Mercosur Free Movement And Residence Agreement

By december 12, 2020Geen categorie

After taking an important step towards free movement with the residence agreement with Mercosur, the region is now moving towards a deepening of the regime and finally creating a South American citizenship. Since 2010, at least three regional organizations have debated this proposed supranational status: Mercosur itself, the CAN and the Union of South American Nations (UNASUR). The issue was also discussed at the South American Migration Conference (SACM), an annual meeting of the 12 countries in the region that adopted non-binding declarations. Finally, a newly created international organization, a Latin American trading bloc called the Pacific Alliance (the Alianza del Pacéfico), began to discuss the free movement of workers. CAN and Mercosur have both taken other parallel measures to facilitate mobility, including the recognition of national identity documents for crossing regional borders or special routes for airports for regional migrants. However, the total abolition of internal border controls, like the European Schengen area, has not taken place in the region. Personality has still not challenged the status sufficient to obtain, within the framework of regional policy, “inclusive internal” and “exclusive external” migration rights[7] that deny access to third-country nationals (TTC). A comprehensive assessment of how the regional free movement policy leads us to this configuration would require a thorough assessment of the free movement rights of the NTCs, as well as the right-wing rights granted to those who can prove a regional identity as the basis of their rights. The granting of regional rights to free movement is not a European phenomenon. However, science and political discourse often frame EU policy as a masterpiece of a rare diversity of approaches that give regional nationals free movement rights.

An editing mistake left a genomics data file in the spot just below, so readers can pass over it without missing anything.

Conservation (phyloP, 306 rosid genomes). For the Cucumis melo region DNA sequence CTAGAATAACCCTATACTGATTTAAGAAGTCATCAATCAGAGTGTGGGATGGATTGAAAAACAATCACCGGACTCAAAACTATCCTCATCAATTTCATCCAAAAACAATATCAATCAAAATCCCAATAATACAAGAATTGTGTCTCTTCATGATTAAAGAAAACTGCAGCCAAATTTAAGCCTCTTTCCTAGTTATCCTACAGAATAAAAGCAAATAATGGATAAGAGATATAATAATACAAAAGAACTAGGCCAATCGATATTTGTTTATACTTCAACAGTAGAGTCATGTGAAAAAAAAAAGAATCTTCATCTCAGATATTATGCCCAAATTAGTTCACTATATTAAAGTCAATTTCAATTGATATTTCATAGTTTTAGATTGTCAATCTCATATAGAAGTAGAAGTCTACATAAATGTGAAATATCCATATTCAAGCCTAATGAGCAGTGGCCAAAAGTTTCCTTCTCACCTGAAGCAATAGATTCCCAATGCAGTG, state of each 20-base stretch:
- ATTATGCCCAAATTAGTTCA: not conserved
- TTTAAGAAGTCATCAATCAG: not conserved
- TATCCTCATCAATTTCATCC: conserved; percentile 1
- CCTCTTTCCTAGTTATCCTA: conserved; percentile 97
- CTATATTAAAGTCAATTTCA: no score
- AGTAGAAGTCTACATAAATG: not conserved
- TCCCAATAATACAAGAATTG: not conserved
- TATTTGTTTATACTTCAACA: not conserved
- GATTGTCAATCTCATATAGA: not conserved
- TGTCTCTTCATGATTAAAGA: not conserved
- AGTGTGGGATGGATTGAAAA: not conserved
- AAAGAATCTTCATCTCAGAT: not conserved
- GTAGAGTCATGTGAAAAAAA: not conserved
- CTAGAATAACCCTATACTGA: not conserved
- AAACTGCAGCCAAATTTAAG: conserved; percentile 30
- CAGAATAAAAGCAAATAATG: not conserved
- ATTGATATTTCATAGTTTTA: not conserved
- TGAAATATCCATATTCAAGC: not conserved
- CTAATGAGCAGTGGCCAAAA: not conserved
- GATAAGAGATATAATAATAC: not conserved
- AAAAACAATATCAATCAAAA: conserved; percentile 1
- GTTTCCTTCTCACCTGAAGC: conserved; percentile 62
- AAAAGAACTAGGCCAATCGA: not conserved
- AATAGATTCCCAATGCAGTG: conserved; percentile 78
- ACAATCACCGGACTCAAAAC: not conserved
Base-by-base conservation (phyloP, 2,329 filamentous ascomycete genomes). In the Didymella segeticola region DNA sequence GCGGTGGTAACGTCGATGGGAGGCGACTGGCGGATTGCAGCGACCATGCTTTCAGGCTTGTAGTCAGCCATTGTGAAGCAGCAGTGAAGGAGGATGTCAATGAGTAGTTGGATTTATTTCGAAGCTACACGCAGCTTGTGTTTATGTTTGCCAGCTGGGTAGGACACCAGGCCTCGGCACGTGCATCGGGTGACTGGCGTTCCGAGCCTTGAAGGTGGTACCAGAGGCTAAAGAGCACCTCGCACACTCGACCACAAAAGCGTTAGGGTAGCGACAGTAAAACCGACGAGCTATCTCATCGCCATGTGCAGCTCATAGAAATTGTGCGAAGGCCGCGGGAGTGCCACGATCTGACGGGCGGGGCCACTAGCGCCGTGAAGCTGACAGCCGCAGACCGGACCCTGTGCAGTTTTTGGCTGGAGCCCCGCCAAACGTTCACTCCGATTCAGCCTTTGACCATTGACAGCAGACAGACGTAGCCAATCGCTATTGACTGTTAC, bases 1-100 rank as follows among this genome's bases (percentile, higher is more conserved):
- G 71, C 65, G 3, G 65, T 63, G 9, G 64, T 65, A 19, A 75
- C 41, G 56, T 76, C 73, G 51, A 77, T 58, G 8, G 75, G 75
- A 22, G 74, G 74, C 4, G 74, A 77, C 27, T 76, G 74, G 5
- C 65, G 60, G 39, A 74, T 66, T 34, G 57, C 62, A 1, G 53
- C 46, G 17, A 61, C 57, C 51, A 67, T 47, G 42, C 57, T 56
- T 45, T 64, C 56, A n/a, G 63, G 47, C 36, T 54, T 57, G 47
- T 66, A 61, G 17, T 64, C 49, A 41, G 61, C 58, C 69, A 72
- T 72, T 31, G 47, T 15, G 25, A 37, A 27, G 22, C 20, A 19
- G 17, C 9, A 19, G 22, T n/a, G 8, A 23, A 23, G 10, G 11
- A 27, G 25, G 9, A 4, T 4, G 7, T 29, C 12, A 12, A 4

The oscillations of Brexit and the wave of refugees to Europe in recent years have brought to the surface the tensions and uncertainties related to free movement rights in the EU, to which Ursula von der Leyen and a newly formed Commission will have to react in the near future.